Posted: January 9th, 2019, 3:40 pm
by Riptide
UTF-8 U+6211 U+662F wrote:
Name wrote:I haven't ever seen questions related to RSA on any invite test so far, and it seems nearly impossible to encode/decode with only a 5 function calculator. Is the only thing that can be realistically tested is to find the decryption key given the encryption key?

Wait, why is it nearly impossible to encode/decode with a 5 function calculator

(Forgive me, I don't really do this event)

RSA deals with encrypting/decrypting using exponents, which can get very large. Smaller exponents are doable but I don’t know if 4/5 function calculators can even handle going to such high numbers.

Re: Codebusters C

Posted: January 9th, 2019, 3:54 pm
by UTF-8 U+6211 U+662F
Riptide wrote:
UTF-8 U+6211 U+662F wrote:
Name wrote:I haven't ever seen questions related to RSA on any invite test so far, and it seems nearly impossible to encode/decode with only a 5 function calculator. Is the only thing that can be realistically tested is to find the decryption key given the encryption key?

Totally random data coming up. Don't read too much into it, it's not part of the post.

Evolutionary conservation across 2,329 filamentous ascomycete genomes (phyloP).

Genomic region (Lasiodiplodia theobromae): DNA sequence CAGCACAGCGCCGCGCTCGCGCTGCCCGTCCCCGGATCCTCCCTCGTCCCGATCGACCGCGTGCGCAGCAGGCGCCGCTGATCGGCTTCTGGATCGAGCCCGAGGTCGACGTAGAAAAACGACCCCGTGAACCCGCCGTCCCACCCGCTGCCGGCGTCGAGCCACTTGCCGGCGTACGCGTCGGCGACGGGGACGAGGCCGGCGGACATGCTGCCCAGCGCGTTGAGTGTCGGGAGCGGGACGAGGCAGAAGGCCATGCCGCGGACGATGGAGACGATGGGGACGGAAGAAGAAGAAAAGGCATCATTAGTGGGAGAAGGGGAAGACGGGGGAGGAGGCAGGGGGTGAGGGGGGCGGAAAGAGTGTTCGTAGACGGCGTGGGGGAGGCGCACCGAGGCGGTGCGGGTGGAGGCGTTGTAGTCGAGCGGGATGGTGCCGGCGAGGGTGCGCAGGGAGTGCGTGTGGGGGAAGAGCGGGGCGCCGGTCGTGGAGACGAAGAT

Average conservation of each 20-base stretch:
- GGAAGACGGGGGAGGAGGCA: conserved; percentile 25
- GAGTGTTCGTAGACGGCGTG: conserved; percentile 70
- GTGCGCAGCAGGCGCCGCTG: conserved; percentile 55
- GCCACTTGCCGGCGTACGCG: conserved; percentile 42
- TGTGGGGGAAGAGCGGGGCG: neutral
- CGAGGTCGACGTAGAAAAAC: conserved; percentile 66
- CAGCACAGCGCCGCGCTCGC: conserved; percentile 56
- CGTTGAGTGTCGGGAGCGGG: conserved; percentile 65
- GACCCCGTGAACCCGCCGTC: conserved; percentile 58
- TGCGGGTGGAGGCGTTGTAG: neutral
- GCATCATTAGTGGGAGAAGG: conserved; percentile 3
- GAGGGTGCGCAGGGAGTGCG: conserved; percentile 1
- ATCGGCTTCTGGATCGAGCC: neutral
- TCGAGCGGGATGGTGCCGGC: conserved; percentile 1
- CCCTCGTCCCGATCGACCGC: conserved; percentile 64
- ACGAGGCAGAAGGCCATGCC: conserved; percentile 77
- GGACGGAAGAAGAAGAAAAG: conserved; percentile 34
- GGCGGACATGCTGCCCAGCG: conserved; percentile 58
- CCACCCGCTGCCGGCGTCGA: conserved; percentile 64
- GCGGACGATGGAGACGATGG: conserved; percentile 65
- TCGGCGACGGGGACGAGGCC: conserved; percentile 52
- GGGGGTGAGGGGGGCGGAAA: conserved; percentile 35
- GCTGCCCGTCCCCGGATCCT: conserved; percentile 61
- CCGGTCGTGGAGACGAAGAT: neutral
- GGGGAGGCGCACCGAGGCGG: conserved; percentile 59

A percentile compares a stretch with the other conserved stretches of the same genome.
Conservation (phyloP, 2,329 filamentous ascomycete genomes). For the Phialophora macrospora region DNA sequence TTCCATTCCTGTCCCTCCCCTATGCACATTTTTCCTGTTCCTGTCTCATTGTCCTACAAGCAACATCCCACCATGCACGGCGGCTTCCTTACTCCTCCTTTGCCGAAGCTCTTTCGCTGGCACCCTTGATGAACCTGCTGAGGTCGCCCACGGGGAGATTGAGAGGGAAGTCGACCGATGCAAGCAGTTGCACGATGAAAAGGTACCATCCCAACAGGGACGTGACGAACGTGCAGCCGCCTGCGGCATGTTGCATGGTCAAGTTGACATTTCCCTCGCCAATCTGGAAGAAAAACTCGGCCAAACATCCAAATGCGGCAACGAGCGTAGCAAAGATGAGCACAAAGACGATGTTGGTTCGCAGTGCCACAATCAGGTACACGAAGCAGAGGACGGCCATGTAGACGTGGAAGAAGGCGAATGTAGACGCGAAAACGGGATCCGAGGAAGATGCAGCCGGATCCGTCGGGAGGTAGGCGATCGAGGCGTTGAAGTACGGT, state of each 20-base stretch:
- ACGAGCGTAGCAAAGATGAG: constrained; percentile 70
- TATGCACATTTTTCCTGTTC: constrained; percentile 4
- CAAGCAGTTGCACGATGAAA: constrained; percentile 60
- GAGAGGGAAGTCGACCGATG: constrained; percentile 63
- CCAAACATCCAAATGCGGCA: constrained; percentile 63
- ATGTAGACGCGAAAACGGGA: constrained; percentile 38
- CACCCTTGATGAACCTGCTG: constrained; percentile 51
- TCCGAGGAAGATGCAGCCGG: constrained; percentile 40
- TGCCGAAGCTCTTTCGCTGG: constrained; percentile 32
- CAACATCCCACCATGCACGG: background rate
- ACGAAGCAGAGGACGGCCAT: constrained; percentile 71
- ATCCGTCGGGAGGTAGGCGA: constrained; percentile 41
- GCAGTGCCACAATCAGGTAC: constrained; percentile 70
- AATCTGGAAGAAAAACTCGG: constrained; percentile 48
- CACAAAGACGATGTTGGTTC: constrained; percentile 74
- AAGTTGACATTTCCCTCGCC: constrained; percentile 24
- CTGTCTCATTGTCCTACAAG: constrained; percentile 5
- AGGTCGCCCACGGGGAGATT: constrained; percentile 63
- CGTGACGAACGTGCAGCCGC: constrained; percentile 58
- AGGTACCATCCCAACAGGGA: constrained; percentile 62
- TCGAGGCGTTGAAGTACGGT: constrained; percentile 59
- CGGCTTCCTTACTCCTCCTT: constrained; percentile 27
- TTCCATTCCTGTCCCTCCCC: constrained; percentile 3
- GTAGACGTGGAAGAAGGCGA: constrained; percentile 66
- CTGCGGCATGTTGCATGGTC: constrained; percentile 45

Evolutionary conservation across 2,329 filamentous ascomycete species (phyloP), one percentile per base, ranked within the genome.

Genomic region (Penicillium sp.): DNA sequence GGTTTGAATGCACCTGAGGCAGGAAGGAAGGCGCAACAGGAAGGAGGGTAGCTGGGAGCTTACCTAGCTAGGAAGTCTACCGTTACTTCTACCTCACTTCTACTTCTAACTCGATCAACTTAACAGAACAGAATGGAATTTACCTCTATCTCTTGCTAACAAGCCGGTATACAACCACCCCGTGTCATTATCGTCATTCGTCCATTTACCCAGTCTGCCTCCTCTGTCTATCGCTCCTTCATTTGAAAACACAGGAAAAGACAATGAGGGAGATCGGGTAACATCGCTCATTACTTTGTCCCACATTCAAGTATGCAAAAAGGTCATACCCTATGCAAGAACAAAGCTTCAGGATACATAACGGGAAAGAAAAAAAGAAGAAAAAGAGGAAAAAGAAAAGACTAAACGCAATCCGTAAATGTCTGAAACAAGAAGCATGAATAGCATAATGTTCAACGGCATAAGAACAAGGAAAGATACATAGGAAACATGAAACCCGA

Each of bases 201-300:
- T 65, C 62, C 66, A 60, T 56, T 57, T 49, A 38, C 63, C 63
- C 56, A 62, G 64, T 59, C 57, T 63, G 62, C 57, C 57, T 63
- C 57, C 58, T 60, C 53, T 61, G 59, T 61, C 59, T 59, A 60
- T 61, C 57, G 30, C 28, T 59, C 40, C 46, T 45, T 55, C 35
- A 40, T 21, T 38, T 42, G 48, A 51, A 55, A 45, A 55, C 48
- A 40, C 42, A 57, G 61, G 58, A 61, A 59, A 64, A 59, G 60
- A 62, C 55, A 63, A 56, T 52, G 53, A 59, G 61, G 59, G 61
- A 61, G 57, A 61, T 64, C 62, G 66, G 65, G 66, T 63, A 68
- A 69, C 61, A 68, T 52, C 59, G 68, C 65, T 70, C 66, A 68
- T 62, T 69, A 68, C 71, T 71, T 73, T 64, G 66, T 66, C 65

Wait, why is it nearly impossible to encode/decode with a 5 function calculator

(Forgive me, I don't really do this event)

RSA deals with encrypting/decrypting using exponents, which can get very large. Smaller exponents are doable but I don’t know if 4/5 function calculators can even handle going to such high numbers.

Presumably they won't use large exponents on the test (otherwise, the code would be very hard to decipher!). However, since RSA uses modular arithmetic, you can use various tricks to get smaller numbers after exponentiation.

Re: Codebusters C

Posted: January 13th, 2019, 4:19 pm
by TheChiScientist
Anyone here wants access to an xenocrypt test urgently? I plan to complete a SciOly Codebusters test of pure xenocrypts seeing how difficult they are to find but I don't want to release it without a large number of ciphers if there isn't a large demand.